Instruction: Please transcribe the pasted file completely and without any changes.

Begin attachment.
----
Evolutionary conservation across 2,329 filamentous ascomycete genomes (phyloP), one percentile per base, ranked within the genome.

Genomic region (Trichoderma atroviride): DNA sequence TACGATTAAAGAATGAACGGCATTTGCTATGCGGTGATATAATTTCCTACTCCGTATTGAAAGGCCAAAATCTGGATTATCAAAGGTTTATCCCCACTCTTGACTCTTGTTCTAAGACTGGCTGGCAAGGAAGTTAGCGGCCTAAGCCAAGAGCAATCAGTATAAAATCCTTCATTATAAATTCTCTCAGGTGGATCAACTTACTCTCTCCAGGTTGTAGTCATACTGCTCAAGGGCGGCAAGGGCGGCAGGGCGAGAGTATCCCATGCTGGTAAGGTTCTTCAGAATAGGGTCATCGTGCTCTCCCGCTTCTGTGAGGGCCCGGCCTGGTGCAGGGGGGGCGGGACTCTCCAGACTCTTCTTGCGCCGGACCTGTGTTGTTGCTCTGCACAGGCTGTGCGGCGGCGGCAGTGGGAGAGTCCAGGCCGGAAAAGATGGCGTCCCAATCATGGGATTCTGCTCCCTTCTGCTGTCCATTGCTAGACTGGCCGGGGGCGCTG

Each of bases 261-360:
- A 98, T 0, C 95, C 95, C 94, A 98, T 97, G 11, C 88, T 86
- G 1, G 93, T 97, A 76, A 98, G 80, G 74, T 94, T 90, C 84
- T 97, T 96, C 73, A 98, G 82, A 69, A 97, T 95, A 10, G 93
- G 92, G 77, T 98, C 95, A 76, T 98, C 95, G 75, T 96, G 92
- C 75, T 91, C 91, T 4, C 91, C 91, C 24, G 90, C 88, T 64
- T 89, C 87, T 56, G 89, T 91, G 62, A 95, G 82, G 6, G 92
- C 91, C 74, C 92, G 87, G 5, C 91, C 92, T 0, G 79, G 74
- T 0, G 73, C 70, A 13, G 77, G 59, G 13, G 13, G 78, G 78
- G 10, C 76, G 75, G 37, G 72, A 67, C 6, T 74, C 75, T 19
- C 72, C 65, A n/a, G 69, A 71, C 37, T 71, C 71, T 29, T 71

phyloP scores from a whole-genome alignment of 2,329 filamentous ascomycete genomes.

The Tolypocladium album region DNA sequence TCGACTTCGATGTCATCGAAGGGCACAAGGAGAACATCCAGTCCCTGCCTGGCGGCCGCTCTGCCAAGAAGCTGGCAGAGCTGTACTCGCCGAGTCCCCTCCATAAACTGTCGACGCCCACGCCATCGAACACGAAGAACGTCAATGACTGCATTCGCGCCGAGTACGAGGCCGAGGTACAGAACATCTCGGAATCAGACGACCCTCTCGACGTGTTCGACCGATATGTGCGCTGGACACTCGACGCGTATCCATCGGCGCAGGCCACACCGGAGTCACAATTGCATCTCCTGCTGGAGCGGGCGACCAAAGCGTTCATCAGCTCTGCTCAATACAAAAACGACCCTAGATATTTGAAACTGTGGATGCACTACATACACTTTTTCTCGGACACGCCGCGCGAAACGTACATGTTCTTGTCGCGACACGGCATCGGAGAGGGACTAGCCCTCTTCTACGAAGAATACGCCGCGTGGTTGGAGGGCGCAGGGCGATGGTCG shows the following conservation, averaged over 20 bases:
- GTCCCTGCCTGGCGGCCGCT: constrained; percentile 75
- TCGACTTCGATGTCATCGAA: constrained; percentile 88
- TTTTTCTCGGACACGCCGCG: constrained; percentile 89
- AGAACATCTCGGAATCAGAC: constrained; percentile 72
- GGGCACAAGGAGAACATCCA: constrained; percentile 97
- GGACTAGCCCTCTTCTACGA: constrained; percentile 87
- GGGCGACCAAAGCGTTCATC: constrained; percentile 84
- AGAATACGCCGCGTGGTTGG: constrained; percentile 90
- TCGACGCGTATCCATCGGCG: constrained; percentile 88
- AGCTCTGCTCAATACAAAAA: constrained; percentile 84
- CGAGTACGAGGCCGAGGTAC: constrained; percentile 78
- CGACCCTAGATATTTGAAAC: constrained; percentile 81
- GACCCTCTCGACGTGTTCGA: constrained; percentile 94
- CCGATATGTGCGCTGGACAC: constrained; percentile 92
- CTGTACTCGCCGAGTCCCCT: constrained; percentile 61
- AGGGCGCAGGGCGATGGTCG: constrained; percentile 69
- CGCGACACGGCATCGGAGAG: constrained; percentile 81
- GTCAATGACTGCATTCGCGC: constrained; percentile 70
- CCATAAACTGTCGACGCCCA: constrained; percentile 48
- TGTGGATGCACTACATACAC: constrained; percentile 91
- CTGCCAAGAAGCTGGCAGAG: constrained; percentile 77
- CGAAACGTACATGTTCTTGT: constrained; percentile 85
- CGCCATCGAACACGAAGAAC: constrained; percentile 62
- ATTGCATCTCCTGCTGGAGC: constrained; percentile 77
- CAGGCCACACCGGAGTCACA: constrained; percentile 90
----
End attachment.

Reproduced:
Evolutionary conservation across 2,329 filamentous ascomycete genomes (phyloP), one percentile per base, ranked within the genome.

Genomic region (Trichoderma atroviride): DNA sequence TACGATTAAAGAATGAACGGCATTTGCTATGCGGTGATATAATTTCCTACTCCGTATTGAAAGGCCAAAATCTGGATTATCAAAGGTTTATCCCCACTCTTGACTCTTGTTCTAAGACTGGCTGGCAAGGAAGTTAGCGGCCTAAGCCAAGAGCAATCAGTATAAAATCCTTCATTATAAATTCTCTCAGGTGGATCAACTTACTCTCTCCAGGTTGTAGTCATACTGCTCAAGGGCGGCAAGGGCGGCAGGGCGAGAGTATCCCATGCTGGTAAGGTTCTTCAGAATAGGGTCATCGTGCTCTCCCGCTTCTGTGAGGGCCCGGCCTGGTGCAGGGGGGGCGGGACTCTCCAGACTCTTCTTGCGCCGGACCTGTGTTGTTGCTCTGCACAGGCTGTGCGGCGGCGGCAGTGGGAGAGTCCAGGCCGGAAAAGATGGCGTCCCAATCATGGGATTCTGCTCCCTTCTGCTGTCCATTGCTAGACTGGCCGGGGGCGCTG

Each of bases 261-360:
- A 98, T 0, C 95, C 95, C 94, A 98, T 97, G 11, C 88, T 86
- G 1, G 93, T 97, A 76, A 98, G 80, G 74, T 94, T 90, C 84
- T 97, T 96, C 73, A 98, G 82, A 69, A 97, T 95, A 10, G 93
- G 92, G 77, T 98, C 95, A 76, T 98, C 95, G 75, T 96, G 92
- C 75, T 91, C 91, T 4, C 91, C 91, C 24, G 90, C 88, T 64
- T 89, C 87, T 56, G 89, T 91, G 62, A 95, G 82, G 6, G 92
- C 91, C 74, C 92, G 87, G 5, C 91, C 92, T 0, G 79, G 74
- T 0, G 73, C 70, A 13, G 77, G 59, G 13, G 13, G 78, G 78
- G 10, C 76, G 75, G 37, G 72, A 67, C 6, T 74, C 75, T 19
- C 72, C 65, A n/a, G 69, A 71, C 37, T 71, C 71, T 29, T 71

phyloP scores from a whole-genome alignment of 2,329 filamentous ascomycete genomes.

The Tolypocladium album region DNA sequence TCGACTTCGATGTCATCGAAGGGCACAAGGAGAACATCCAGTCCCTGCCTGGCGGCCGCTCTGCCAAGAAGCTGGCAGAGCTGTACTCGCCGAGTCCCCTCCATAAACTGTCGACGCCCACGCCATCGAACACGAAGAACGTCAATGACTGCATTCGCGCCGAGTACGAGGCCGAGGTACAGAACATCTCGGAATCAGACGACCCTCTCGACGTGTTCGACCGATATGTGCGCTGGACACTCGACGCGTATCCATCGGCGCAGGCCACACCGGAGTCACAATTGCATCTCCTGCTGGAGCGGGCGACCAAAGCGTTCATCAGCTCTGCTCAATACAAAAACGACCCTAGATATTTGAAACTGTGGATGCACTACATACACTTTTTCTCGGACACGCCGCGCGAAACGTACATGTTCTTGTCGCGACACGGCATCGGAGAGGGACTAGCCCTCTTCTACGAAGAATACGCCGCGTGGTTGGAGGGCGCAGGGCGATGGTCG shows the following conservation, averaged over 20 bases:
- GTCCCTGCCTGGCGGCCGCT: constrained; percentile 75
- TCGACTTCGATGTCATCGAA: constrained; percentile 88
- TTTTTCTCGGACACGCCGCG: constrained; percentile 89
- AGAACATCTCGGAATCAGAC: constrained; percentile 72
- GGGCACAAGGAGAACATCCA: constrained; percentile 97
- GGACTAGCCCTCTTCTACGA: constrained; percentile 87
- GGGCGACCAAAGCGTTCATC: constrained; percentile 84
- AGAATACGCCGCGTGGTTGG: constrained; percentile 90
- TCGACGCGTATCCATCGGCG: constrained; percentile 88
- AGCTCTGCTCAATACAAAAA: constrained; percentile 84
- CGAGTACGAGGCCGAGGTAC: constrained; percentile 78
- CGACCCTAGATATTTGAAAC: constrained; percentile 81
- GACCCTCTCGACGTGTTCGA: constrained; percentile 94
- CCGATATGTGCGCTGGACAC: constrained; percentile 92
- CTGTACTCGCCGAGTCCCCT: constrained; percentile 61
- AGGGCGCAGGGCGATGGTCG: constrained; percentile 69
- CGCGACACGGCATCGGAGAG: constrained; percentile 81
- GTCAATGACTGCATTCGCGC: constrained; percentile 70
- CCATAAACTGTCGACGCCCA: constrained; percentile 48
- TGTGGATGCACTACATACAC: constrained; percentile 91
- CTGCCAAGAAGCTGGCAGAG: constrained; percentile 77
- CGAAACGTACATGTTCTTGT: constrained; percentile 85
- CGCCATCGAACACGAAGAAC: constrained; percentile 62
- ATTGCATCTCCTGCTGGAGC: constrained; percentile 77
- CAGGCCACACCGGAGTCACA: constrained; percentile 90